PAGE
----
This year’s NAIDOC Week theme is ‘Heal Country!’. To celebrate, we shine a light on the vital conservation role of Indigenous ranger groups Gudjuda Reference Group Aboriginal Corporation and Girringun Aboriginal Corporation, and find out what healing Country means to them.
Protecting the hawksbill turtle is healing Country
Gudjuda Ranger Coordinator and Elder Eddie Smallwood has a special connection to turtles.
“My Aboriginal name is Gungu, which is the turtle. I'm very proud of that because it was passed down by the elders,” Uncle Eddie said.
For Uncle Eddie, protecting critically endangered turtle species like the hawksbill is a culturally-significant way to put this year’s NAIDOC Week theme into practice. “The NAIDOC theme this year is healing Country. And I think it's a whole opportunity here for everyone to get together and work on Country.”
In collaboration with James Cook University’s Turtle Health Research Facility and WWF-Australia, Gudjuda and Girringun Rangers assisted the release of eleven hawksbill turtles on the Great Barrier Reef in early May of this year. The hawksbills were fitted by the rangers and JCU research staff with satellite trackers, funded by WWF-Australia, to improve our understanding of this critically endangered species.
For Birri Gubba Juru Elder and Gudjuda senior ranger Jim Gaston, it was a significant moment seeing the hawksbills discovering the ocean for the very first time.
“It’s important for us to return back to yunga yalga, which is mother earth and the sea, what we take. So by returning and releasing the gungu or sea turtle that’s our part in the big picture”.
Uncle Eddie agrees wholeheartedly. “The land and sea are part of our mother nature and we want to continue looking after our Country. As a Bindal person, which is part of the Birri Gubba nation, it's great to be involved in this research because it’s another way of healing our Country”.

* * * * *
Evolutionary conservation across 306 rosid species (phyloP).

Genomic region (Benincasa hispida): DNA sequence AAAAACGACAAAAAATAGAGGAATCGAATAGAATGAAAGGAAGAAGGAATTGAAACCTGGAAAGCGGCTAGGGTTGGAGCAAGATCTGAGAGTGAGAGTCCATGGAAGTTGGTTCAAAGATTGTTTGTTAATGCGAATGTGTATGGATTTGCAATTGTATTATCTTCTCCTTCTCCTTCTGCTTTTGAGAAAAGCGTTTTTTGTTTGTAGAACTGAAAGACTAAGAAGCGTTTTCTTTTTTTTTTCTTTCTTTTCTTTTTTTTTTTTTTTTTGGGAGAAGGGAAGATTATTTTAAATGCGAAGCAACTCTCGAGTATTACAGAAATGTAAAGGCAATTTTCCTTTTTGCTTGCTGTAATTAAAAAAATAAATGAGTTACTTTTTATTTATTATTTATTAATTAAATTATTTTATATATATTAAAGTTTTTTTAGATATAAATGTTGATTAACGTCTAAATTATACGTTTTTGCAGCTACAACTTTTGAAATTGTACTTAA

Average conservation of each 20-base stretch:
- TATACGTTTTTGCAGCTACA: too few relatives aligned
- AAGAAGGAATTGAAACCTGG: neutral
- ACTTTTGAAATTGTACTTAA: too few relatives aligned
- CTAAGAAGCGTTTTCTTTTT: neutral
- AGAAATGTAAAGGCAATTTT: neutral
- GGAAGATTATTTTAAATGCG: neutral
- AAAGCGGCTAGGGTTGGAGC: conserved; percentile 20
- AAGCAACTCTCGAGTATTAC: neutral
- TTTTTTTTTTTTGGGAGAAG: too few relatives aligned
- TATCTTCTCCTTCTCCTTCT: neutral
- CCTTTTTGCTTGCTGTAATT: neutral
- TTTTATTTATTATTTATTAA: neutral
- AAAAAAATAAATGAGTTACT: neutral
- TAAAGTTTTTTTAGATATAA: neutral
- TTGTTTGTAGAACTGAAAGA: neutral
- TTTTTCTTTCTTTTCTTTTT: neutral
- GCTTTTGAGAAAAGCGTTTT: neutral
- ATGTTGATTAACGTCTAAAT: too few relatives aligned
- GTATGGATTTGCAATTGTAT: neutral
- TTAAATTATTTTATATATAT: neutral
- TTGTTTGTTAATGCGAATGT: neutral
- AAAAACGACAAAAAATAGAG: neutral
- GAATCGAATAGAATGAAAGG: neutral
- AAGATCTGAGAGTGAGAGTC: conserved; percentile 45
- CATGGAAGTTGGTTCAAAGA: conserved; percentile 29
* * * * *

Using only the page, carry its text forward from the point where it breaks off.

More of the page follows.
When Country is hurting, we are too
For WWF-Australia Indigenous engagement manager Cliff Cobbo, a proud Wakka Wakka man, healing Country means respectfully acknowledging why so much healing is needed. “If you talk about healing, that means there's a wound, there's a scar. Something's happened. Somebody is hurting in this case. It's not only the first peoples of this place, but it's also Country. Country is hurting.”
Girringun Aboriginal Corporation’s Olivia Mooka believes healing Country is a journey that extends across land and sea. “Once we lose all the rainforest and animals and stuff like that, then we're going to be trying to do everything we can to get it back to how it used to be.”
Take action together now ‘while we can’
Cliff and Uncle Eddie see working together in partnership and practice is the best pathway forward. “You know, even just with beach cleanups, we all got a job to do and not just Traditional Owners, but everyone”, Uncle Eddie says.
For Cliff, Indigenous ranger groups working together with researchers at JCU is a perfect example of such partnership. “Saltwater people want to be at the pointy end of the research. They want to integrate their knowledge, which goes back thousands of years. Marrying Western science and traditional knowledge is the best way to conserve turtles for future generations”.
“We all need to come together to heal Country. And we can only do that through partnership, through respect, through an understanding whereby we listen to each other only. Then when that happens, we can start the process of healing.”
– Cliff Cobbo, WWF-Australia
Olivia believes taking action to heal Country now is the key. “Healing it now while we have the opportunity to saves us all the trouble, trying to save, save animals and like plants and stuff from extinction. Do it now while we can.”